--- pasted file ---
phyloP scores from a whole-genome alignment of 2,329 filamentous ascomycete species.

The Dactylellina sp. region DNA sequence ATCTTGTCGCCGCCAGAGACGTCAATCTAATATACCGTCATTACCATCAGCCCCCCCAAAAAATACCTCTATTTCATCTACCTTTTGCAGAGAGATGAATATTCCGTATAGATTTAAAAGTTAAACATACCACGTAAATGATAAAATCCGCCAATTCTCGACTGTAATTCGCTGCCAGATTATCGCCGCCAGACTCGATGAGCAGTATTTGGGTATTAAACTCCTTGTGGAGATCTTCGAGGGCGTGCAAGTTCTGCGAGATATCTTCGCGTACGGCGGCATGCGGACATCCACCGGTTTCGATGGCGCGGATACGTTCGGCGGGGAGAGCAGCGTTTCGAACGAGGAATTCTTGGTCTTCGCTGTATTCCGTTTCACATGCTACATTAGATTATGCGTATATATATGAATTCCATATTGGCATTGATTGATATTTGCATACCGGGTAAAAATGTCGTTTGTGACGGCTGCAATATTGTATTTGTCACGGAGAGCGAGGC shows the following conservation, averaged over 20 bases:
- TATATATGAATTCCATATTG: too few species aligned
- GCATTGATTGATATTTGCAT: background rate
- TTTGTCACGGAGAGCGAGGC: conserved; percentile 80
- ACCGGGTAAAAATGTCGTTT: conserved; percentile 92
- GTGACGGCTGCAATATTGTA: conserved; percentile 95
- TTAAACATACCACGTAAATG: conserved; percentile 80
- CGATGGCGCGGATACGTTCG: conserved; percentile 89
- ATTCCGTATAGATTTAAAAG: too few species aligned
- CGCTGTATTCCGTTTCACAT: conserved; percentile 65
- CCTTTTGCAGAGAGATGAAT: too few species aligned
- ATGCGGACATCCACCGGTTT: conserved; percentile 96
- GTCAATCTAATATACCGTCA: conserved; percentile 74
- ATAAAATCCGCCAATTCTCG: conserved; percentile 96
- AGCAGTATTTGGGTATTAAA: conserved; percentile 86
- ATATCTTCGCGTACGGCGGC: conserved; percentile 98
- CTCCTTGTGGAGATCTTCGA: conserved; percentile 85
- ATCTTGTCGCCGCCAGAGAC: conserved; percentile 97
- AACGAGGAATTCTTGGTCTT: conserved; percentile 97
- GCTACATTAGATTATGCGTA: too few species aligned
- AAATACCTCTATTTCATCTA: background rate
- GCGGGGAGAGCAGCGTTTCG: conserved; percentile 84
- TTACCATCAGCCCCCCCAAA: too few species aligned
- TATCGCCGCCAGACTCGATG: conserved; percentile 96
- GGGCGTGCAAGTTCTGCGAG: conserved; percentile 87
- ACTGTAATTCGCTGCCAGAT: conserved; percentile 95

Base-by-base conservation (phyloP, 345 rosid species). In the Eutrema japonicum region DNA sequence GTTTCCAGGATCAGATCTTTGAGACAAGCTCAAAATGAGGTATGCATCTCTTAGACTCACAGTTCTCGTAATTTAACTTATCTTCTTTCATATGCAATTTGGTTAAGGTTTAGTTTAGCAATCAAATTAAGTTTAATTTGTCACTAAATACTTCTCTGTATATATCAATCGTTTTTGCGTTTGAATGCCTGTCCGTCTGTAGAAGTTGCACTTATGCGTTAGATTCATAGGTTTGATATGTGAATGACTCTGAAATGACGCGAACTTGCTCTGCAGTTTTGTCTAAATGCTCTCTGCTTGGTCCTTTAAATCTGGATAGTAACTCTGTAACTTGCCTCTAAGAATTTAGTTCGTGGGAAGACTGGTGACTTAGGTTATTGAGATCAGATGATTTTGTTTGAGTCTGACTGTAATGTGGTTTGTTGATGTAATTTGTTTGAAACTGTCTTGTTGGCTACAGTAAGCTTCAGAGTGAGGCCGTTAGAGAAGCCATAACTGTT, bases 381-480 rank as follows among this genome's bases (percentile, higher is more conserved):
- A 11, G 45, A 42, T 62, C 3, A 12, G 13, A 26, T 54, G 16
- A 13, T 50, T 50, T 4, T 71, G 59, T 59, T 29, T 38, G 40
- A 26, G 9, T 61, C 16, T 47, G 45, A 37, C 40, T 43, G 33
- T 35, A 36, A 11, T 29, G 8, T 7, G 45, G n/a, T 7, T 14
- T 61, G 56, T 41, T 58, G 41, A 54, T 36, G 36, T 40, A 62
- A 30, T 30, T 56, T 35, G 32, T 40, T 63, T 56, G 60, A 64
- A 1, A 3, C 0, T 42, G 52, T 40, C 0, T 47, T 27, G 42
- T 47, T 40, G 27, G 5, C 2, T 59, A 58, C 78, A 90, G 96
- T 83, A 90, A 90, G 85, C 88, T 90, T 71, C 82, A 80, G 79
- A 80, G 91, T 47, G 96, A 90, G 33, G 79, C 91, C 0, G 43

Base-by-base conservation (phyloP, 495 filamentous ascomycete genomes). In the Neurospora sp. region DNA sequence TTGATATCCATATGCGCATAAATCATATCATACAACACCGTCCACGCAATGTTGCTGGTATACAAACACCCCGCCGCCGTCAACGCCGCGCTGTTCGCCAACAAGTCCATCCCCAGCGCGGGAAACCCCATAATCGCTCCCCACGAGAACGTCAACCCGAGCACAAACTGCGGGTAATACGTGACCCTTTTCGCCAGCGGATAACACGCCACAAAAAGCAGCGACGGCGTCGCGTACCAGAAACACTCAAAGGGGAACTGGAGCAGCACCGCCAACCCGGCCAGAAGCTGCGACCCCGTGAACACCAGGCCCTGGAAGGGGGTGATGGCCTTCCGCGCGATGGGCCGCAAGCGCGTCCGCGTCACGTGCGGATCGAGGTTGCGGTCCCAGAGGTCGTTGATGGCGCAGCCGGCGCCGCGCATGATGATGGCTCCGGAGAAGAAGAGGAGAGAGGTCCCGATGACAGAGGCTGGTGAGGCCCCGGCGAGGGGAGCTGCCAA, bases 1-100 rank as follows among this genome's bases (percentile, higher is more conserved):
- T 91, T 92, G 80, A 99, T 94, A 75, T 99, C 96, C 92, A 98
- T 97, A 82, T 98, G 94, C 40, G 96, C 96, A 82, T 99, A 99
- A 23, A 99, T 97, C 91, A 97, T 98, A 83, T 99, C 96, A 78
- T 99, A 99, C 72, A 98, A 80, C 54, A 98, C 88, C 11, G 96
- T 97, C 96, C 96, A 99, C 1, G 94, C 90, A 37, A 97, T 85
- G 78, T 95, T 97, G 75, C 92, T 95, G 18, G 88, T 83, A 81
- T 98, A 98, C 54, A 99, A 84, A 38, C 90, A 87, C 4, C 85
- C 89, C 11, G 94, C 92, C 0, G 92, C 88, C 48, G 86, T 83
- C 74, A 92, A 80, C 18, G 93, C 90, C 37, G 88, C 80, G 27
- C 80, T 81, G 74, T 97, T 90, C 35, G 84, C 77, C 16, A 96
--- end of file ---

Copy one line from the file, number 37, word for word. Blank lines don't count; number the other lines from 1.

- T 83, A 90, A 90, G 85, C 88, T 90, T 71, C 82, A 80, G 79